The cultivation of perennial cash crops is fast expanding in the tropics, but for most crops and regions there is very limited understanding about their biodiversity impacts. This is the case of cashew nut cultivation, which is occupying ever larger areas, particularly in West Africa. Here we investigated the impacts of cashew cultivation on biodiversity using butterfly assemblages sampled across a gradient of cashew expansion in Guinea-Bissau (West Africa). The overall species richness and abundance of butterflies were only slightly lower in cashew orchards than in native woodland habitats, but whereas the former were dominated by generalist species, the latter showed a much higher richness and abundance of trophic and habitat specialists. The landscape context significantly affected butterfly assemblages, with reduced richness and abundance of generalist species recorded within woodland habitats in heterogeneous landscapes with low woodland cover. Increases in land cover by cashew cultivation were associated with reduced abundance of specialist species within woodland habitats, and reduced abundance of generalist species within cashew orchards. Overall, our study provides the first evidence that cashew expansion may have serious negative consequences for biodiversity in West Africa, suggesting that this is an unfolding conservation problem that needs to be fully evaluated. Retaining woodland patches within production landscapes might help reducing the negative impacts of cashew expansion on biodiversity.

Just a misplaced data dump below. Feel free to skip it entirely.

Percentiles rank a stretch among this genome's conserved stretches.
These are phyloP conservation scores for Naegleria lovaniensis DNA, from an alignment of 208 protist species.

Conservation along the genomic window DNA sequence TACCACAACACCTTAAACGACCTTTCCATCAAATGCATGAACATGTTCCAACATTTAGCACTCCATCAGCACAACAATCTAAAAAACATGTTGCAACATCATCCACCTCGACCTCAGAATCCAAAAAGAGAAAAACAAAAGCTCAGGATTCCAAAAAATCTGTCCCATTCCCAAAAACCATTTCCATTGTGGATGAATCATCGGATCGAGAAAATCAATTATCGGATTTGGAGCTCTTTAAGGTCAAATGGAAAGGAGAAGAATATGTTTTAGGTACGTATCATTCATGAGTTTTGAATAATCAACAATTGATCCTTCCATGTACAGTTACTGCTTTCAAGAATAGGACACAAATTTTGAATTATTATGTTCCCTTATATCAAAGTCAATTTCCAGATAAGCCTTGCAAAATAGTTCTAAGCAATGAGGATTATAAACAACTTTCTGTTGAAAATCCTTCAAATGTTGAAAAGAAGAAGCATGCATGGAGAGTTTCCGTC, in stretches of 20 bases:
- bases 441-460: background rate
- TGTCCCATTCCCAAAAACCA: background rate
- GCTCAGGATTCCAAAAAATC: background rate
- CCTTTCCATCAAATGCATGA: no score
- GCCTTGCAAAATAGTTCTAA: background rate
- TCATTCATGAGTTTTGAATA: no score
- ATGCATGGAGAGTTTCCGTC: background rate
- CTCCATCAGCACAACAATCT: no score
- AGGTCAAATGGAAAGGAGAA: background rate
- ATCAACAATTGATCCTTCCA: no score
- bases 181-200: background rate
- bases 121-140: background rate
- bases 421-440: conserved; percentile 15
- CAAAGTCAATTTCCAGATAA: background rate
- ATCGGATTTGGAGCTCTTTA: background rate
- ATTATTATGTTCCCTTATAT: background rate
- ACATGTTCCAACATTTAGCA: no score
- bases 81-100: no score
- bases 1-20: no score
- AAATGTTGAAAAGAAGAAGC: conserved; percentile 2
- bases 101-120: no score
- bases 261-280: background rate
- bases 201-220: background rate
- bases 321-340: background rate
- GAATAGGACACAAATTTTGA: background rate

Biological Conservation – Elsevier
Published: Nov 1, 2015
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